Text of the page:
###### Theorem 3.4

If is the structure matrix for a ReLU network, then we have , where is the dimension of weight vector and is the total number of hidden nodes for MLP (or feature maps for CNN models) with ReLU respectively.

###### Definition 3.5

(basis path) A set of paths which is a subset of are called basis paths if compose a maximal linearly independent group of column vectors in structure matrix .

We design an algorithm called skeleton method to identify basis paths efficiently, which will be introduced in Section 4. For given values of basis paths and structure matrix, the values of can not be determined unless the values of free variables are fixed (lay1997linear ). Assume are selected to be the free variables which are called free skeleton weights, we prove that the activation status can be uniquely determined by the values of paths if signs of free skeleton weights are fixed. Thus, we have the following theorem which is a modification of Theorem 3.3.

###### Theorem 3.6

Consider two ReLU neural networks with weights with the same signs of skeleton weights. We have that iff for , we have .

In the following context, we always suppose that have the same signs of free skeleton weights. According to Theorem 3.6 and the linear dependency between values of paths, the loss function can be calculated using values of basis paths if signs of free skeleton weights are fixed. We denote the the loss at training instance as and propose to optimize the values of basis paths. Considering that values of basis paths are obtained through structure matrix , the dimension of the space composed by values of basis paths should be equal to . Then we define the following space.

###### Definition 3.7

(-space) The -space is defined as .

We call the space composed by the values of basis paths -space, which is invariant under transformation group , i.e., it is composed by invariant variables under -action. Besides, we measure the reduction of the dimension for positively scale-invariant space using the invariant ratio , thus we can empirically test how severe this equivalence will influence the optimization in weight space.

## 4 Algorithm: G-Sgd

In this section, we will introduce the -SGD that optimizes ReLU neural network models in the -space. This novel algorithm makes use of three methods, named Skeleton Method, Inverse-Chain-Rule (ICR) and Weight-Allocation (WA), respectively, to calculate the gradients w.r.t. basis path vector and project the updates back to weights efficiently (with little extra computation in comparison with standard SGD).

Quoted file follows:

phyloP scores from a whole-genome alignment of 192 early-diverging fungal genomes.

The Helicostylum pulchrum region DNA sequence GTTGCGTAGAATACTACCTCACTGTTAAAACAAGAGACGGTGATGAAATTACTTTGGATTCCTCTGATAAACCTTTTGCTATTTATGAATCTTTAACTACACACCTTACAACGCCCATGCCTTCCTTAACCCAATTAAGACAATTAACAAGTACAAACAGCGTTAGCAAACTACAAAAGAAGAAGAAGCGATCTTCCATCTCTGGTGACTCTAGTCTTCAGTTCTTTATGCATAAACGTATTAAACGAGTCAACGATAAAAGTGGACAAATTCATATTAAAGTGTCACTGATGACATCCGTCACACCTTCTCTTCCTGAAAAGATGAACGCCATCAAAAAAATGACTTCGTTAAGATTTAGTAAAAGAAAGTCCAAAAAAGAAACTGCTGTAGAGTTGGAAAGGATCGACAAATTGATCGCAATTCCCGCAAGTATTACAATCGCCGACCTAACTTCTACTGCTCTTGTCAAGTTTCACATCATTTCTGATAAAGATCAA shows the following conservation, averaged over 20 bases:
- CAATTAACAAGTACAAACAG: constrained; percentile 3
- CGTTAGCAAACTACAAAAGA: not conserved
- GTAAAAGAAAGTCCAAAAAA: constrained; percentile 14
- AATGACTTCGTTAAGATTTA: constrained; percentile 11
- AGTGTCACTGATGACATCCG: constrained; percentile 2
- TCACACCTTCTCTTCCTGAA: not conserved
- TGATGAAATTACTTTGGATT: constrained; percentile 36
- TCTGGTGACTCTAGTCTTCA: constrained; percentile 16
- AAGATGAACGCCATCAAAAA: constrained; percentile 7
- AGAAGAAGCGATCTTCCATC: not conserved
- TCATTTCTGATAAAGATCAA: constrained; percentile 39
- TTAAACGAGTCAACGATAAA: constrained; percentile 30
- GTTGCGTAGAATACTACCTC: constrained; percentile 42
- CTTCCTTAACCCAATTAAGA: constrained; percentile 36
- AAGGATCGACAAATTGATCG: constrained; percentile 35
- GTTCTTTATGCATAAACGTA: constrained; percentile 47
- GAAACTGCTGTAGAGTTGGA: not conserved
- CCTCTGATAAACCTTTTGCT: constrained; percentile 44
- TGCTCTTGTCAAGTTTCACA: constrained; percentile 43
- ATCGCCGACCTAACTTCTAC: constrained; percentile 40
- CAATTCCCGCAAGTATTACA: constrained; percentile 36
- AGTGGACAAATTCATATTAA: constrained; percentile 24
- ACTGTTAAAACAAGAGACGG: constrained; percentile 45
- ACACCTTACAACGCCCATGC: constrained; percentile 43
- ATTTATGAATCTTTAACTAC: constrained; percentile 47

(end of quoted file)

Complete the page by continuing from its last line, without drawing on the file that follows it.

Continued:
### 4.1 Skeleton Method

Before the calculation of gradients in -space, we first design an algorithm called skeleton method to construct skeleton weights and basis paths. Due to space limitation, we only show the MLP case with same number of hidden nodes in each hidden layer, and put the skeleton method for general case in Appendix.

1. Construct skeleton weights: for weight matrix , we select diagonal elements to be the skeleton weights. For weight matrix , we select the element for column with to be the skeleton weights. For weight matrix , we select the element for row with to be the skeleton weights. We call the rest weights non-skeleton weights. Figure 2 gives an illustration for skeleton weights in a MLP network.

2. Construct basis paths: A path which contains at most one non-skeleton weights is a basis path. The proof of this statement could be found in Appendix. For example, in Figure 2, the paths in red color and the paths with only one black weight are basis paths. Beyond that, the paths are non-basis paths.

Once we have basis paths, we can calculate the gradients w.r.t. basis path vector , and iteratively update the model by